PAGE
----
The announcers on the video say it hit his “shin,” but he left the game with a groin contusion.

Reds 3, Brewers 0: Four Reds pitchers combined to shut out the Brewers, and the starter didn’t even get the decision. Keyvius Sampson got the start but was taken out with two down in the fifth despite not allowing any runs. He was at 89 pitches though and the Brewers were threatening. After that  Blake WoodMichael Lorenzen and Raisel Iglesias tossed up more goose eggs, allowing the Reds 3-0 first inning lead stand.

Athletics 16, Royals 3: The A’s got 17 hits and Royals pitchers issued ten walks. Surprised they only scored 16 runs to be honest. Khris Davis and Marcus Semien hit three-run homers. It’s not dark yet for the Royals, but it’s gettin’ there.

White Sox 11, Indians 4: Chicago scored at least one run in every inning. That has only happened 17 times in baseball history. Todd Frazier, Avisail Garcia and Adam Eaton homered, but this was really death by a thousand cuts. Or 11 cuts, actually.

Rangers 4, Astros 3: Rougned Odor: clutch god. The Rangers second baseman had three hits and three RBI, including a solo homer in the 12th inning to break the tie and give the Rangers yet another win over the Astros this year. Texas is 14-3 against their cross-state rivals in 2016, which is just kinda crazy.

Cubs 4, Cardinals 1: Kyle Hendricks has looked like Greg Maddux recently. Which should make Hendricks feel better about losing his no-hitter in the ninth as Maddux never tossed one either. Ben Zobrist and Dexter Fowler homered, but Hendricks was the story. He’s 15-7 with a 2.03 ERA on the year and has walked only 43 guys.

Diamondbacks 12, Rockies 9: The Dbacks had a 5-0 lead turn into a 9-6 deficit, but then Yasmany Tomas hit a grand slam in the sixth and the rest was academic. Tomas drove in five in all

Mariners 8, Angels 1Leonys Martin went 4-for-4 with three doubles and three runs, and Robinson Cano went 3-for-5 and homered. Ariel Miranda tossed six shutout innings. Seattle picks up its sixth straight win.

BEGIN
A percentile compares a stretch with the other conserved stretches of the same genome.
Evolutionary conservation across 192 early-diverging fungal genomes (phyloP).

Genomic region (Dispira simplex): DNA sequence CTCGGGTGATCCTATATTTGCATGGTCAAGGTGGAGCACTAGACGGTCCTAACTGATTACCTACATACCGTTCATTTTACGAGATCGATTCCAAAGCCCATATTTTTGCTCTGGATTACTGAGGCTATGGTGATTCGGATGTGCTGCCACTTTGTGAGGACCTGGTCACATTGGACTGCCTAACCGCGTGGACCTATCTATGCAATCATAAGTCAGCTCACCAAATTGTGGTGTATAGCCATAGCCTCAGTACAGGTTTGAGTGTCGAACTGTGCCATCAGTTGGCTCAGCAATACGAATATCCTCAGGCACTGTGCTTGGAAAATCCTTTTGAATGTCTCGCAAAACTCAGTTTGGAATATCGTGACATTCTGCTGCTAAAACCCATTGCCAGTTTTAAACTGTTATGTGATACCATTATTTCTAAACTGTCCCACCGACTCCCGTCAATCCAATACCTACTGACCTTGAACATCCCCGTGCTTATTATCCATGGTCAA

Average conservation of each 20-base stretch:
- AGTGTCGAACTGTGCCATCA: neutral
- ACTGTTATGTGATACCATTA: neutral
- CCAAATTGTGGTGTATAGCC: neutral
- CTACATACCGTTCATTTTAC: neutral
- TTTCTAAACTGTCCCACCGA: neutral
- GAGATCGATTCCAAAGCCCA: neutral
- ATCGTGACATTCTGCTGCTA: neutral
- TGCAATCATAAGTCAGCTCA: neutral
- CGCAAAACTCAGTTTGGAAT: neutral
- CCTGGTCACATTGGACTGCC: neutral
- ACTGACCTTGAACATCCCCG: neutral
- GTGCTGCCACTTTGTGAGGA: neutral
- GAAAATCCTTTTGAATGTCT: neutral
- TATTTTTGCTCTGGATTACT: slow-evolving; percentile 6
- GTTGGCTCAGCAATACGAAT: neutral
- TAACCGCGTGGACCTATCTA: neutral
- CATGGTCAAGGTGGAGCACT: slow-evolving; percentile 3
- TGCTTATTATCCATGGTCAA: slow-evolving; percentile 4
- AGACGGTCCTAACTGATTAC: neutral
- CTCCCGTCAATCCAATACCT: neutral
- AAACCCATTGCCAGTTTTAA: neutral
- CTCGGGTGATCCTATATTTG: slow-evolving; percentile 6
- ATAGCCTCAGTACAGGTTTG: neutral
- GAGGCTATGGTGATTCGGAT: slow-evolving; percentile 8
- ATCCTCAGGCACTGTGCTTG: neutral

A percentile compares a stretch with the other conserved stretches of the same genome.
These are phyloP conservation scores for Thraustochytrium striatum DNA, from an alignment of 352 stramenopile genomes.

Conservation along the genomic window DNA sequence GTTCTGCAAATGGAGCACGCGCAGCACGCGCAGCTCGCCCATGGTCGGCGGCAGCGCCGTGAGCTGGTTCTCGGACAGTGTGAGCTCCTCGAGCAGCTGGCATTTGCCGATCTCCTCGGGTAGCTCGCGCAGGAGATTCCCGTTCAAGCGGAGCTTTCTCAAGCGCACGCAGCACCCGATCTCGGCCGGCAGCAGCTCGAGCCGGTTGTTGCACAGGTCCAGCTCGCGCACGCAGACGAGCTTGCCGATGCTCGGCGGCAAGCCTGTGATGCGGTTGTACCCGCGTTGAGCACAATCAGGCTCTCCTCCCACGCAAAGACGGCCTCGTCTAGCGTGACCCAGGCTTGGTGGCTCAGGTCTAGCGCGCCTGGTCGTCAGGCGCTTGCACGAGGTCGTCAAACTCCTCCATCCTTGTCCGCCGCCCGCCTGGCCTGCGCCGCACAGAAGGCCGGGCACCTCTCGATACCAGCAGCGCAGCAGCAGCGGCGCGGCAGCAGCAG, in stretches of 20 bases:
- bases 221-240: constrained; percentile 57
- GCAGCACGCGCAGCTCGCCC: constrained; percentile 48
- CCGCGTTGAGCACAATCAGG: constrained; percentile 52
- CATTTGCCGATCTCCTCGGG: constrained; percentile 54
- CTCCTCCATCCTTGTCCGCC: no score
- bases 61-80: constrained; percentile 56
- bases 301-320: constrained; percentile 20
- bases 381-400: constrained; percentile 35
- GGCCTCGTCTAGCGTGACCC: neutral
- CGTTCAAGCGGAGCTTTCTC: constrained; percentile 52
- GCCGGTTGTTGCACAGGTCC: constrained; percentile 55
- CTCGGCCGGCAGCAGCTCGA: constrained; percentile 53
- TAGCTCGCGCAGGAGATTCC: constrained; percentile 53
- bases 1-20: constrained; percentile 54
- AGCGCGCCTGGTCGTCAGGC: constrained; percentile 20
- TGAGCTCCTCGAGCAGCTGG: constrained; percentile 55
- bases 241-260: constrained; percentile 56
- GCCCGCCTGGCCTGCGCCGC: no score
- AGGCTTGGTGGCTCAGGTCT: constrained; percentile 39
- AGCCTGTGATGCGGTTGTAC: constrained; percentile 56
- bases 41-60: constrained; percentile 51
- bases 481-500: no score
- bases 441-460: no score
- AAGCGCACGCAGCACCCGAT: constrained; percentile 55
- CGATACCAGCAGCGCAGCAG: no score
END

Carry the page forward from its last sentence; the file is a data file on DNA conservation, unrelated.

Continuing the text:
Padres 4, Giants 0: Six Padres pitchers combine to shut out the Giants, who fall back to four behind the Dodgers. Paul Clemens took care of five of those innings and got the win. Yangervis Solarte drove in two to support him and Hector Sanchez homered for the third.

Rays’ Erik Neander named Executive of the Year

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At the GM meetings in Scottsdale, Arizona on Monday, Rays GM Erik Neander was named the recipient of Major League Baseball’s Executive of the Year Award for the 2019 season. The Yankees’ Brian Cashman was the runner-up while the Athletics’ Billy Beane and the Twins’ Derek Falvey tied for third place.

Neander has worked for the Rays since 2017 but has operated in his current role since November 2016, taking over for Matthew Silverman who was promoted to president of the Rays alongside Brian Auld.

The Rays had, by far, the lowest payroll in baseball at $53.5 million, according to USA TODAY. Neander’s peers voting him Executive of the Year on the same today the league had to curtail its awarding of a prize belt to the team that suppressed salaries the most in arbitration is… certainly interesting timing.

At any rate, Neander’s Rays went 96-66 in 2019, finishing in second place in the AL East behind the 103-59 Yankees. The Rays claimed the second AL Wild Card and defeated the A’s to earn entry into the ALDS where they lost in five games to the Astros. It was the Rays’ first playoff appearance since 2013 and their regular season win total was second-most in franchise history behind the 2008 team (97).